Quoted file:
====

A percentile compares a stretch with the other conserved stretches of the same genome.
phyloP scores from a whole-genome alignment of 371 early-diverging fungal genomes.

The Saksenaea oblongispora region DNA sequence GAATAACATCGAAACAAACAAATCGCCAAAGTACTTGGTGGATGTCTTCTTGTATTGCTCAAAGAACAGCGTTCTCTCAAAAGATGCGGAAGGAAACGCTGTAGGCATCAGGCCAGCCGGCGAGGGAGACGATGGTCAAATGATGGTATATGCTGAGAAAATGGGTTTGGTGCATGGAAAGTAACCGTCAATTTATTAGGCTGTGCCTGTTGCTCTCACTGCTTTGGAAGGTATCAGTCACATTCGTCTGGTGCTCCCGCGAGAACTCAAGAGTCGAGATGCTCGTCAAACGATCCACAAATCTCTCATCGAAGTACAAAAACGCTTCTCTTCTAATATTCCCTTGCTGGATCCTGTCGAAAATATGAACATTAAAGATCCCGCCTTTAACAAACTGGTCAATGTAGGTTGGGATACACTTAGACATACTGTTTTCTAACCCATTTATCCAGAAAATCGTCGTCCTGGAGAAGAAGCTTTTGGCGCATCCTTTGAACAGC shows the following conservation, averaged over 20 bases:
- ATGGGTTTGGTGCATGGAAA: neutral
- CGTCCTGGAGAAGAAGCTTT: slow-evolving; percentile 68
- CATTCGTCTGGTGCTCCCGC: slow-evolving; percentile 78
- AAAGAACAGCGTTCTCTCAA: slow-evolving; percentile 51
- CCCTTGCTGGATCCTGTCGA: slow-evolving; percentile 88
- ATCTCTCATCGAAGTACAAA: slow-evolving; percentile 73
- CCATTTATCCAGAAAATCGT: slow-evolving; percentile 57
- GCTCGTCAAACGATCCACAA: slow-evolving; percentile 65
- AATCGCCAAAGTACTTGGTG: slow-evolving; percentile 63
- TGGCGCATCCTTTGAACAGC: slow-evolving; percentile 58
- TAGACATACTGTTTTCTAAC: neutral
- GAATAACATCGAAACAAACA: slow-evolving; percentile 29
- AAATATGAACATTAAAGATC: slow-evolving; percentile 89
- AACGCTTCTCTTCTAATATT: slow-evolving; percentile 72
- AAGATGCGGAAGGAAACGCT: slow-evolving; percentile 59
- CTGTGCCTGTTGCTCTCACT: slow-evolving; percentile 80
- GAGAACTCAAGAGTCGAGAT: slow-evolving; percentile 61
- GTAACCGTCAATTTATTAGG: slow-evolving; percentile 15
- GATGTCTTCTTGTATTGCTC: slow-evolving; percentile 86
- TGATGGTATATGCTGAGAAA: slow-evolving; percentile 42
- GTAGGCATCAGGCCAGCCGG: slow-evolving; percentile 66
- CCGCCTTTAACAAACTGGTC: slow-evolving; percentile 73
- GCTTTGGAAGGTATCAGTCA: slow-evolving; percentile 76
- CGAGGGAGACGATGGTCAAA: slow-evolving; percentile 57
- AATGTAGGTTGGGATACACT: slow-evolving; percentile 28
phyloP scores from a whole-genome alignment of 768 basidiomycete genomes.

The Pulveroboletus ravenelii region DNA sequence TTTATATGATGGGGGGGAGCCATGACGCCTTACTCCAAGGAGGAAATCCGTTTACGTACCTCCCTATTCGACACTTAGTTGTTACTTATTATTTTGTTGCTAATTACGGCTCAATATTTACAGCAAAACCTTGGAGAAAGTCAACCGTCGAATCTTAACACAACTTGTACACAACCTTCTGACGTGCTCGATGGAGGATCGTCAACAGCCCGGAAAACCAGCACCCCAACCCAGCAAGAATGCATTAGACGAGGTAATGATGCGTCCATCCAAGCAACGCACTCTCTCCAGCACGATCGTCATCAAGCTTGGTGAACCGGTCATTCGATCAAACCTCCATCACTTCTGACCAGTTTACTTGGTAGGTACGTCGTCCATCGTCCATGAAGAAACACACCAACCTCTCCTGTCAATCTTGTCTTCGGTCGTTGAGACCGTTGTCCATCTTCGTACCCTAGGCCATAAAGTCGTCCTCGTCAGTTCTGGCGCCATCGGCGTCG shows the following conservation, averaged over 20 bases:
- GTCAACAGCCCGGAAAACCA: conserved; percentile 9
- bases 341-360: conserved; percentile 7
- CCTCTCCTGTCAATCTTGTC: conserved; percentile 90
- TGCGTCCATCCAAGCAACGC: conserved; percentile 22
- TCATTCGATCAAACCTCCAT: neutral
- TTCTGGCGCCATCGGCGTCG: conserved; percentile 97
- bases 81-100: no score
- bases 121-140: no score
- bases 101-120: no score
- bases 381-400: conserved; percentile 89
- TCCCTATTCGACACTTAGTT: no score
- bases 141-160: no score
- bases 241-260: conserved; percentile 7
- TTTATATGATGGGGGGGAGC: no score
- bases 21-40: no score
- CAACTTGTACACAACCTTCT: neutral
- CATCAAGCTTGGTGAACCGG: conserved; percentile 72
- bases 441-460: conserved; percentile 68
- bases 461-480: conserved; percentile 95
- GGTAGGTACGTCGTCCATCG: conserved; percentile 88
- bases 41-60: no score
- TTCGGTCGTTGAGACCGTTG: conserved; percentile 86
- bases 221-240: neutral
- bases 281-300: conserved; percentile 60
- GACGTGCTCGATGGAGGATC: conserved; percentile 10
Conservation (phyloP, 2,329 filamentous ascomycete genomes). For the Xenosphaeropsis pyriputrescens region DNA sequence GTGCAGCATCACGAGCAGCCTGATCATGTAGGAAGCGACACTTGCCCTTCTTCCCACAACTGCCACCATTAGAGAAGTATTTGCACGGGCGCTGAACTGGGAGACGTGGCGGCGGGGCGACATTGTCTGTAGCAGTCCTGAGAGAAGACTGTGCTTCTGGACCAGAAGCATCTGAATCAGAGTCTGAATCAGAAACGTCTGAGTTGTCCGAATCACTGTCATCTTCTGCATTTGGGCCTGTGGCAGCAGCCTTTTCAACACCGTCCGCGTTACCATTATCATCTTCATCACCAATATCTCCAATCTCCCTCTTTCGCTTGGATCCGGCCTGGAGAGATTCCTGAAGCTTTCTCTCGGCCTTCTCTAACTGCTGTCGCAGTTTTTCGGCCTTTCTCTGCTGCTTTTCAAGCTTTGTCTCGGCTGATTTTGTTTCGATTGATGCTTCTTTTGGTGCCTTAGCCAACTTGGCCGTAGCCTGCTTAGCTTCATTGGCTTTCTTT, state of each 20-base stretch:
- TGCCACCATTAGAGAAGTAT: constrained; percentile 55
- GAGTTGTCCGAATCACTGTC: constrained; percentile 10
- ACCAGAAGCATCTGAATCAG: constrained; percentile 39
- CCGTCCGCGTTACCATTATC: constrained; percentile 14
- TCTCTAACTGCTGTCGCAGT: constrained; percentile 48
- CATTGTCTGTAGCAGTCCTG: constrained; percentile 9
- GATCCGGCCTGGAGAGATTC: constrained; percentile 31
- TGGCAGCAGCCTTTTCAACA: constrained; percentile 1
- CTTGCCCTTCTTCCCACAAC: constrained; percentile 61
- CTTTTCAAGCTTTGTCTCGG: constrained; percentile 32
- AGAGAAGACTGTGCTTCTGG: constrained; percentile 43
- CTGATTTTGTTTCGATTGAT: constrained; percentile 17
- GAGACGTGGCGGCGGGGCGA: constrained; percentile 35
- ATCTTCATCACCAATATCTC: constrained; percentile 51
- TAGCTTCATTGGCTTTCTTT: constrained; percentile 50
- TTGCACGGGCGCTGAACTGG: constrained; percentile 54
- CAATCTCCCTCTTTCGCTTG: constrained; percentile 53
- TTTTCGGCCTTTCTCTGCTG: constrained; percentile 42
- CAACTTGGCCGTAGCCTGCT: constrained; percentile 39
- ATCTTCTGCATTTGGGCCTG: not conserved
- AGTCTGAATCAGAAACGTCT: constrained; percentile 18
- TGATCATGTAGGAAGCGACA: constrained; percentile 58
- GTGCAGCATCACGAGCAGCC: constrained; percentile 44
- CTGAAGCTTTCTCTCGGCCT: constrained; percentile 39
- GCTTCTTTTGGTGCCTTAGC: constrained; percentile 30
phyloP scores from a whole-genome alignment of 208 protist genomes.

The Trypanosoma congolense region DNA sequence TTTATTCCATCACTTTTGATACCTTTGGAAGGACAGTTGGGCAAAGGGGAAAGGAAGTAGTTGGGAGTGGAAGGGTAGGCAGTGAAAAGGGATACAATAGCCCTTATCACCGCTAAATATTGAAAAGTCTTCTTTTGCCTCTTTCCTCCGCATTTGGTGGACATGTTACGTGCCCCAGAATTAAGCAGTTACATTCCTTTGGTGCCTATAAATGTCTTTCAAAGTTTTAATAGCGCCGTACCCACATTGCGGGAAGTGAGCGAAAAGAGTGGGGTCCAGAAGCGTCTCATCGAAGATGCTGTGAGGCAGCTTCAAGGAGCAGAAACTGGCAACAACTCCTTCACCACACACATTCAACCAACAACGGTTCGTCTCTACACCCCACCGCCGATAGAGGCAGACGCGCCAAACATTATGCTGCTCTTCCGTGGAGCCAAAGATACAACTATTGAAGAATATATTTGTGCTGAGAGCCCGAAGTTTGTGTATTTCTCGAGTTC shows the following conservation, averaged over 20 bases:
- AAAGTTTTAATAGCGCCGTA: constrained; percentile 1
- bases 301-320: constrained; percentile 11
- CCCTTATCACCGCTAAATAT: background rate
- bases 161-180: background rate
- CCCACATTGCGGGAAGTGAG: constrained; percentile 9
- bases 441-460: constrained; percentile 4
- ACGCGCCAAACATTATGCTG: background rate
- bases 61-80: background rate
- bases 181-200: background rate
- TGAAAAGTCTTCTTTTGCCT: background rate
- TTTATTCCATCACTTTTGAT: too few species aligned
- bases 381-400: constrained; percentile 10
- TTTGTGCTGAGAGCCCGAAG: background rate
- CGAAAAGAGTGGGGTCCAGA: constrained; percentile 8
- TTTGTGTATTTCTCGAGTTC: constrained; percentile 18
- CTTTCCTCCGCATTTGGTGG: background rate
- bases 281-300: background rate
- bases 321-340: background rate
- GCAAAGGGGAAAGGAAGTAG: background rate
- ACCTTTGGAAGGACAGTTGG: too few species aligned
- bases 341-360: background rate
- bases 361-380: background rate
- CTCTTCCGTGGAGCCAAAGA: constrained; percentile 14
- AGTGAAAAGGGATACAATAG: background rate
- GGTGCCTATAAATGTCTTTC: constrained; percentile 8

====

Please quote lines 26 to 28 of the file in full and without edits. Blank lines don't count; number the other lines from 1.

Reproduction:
- GCTTTGGAAGGTATCAGTCA: slow-evolving; percentile 76
- CGAGGGAGACGATGGTCAAA: slow-evolving; percentile 57
- AATGTAGGTTGGGATACACT: slow-evolving; percentile 28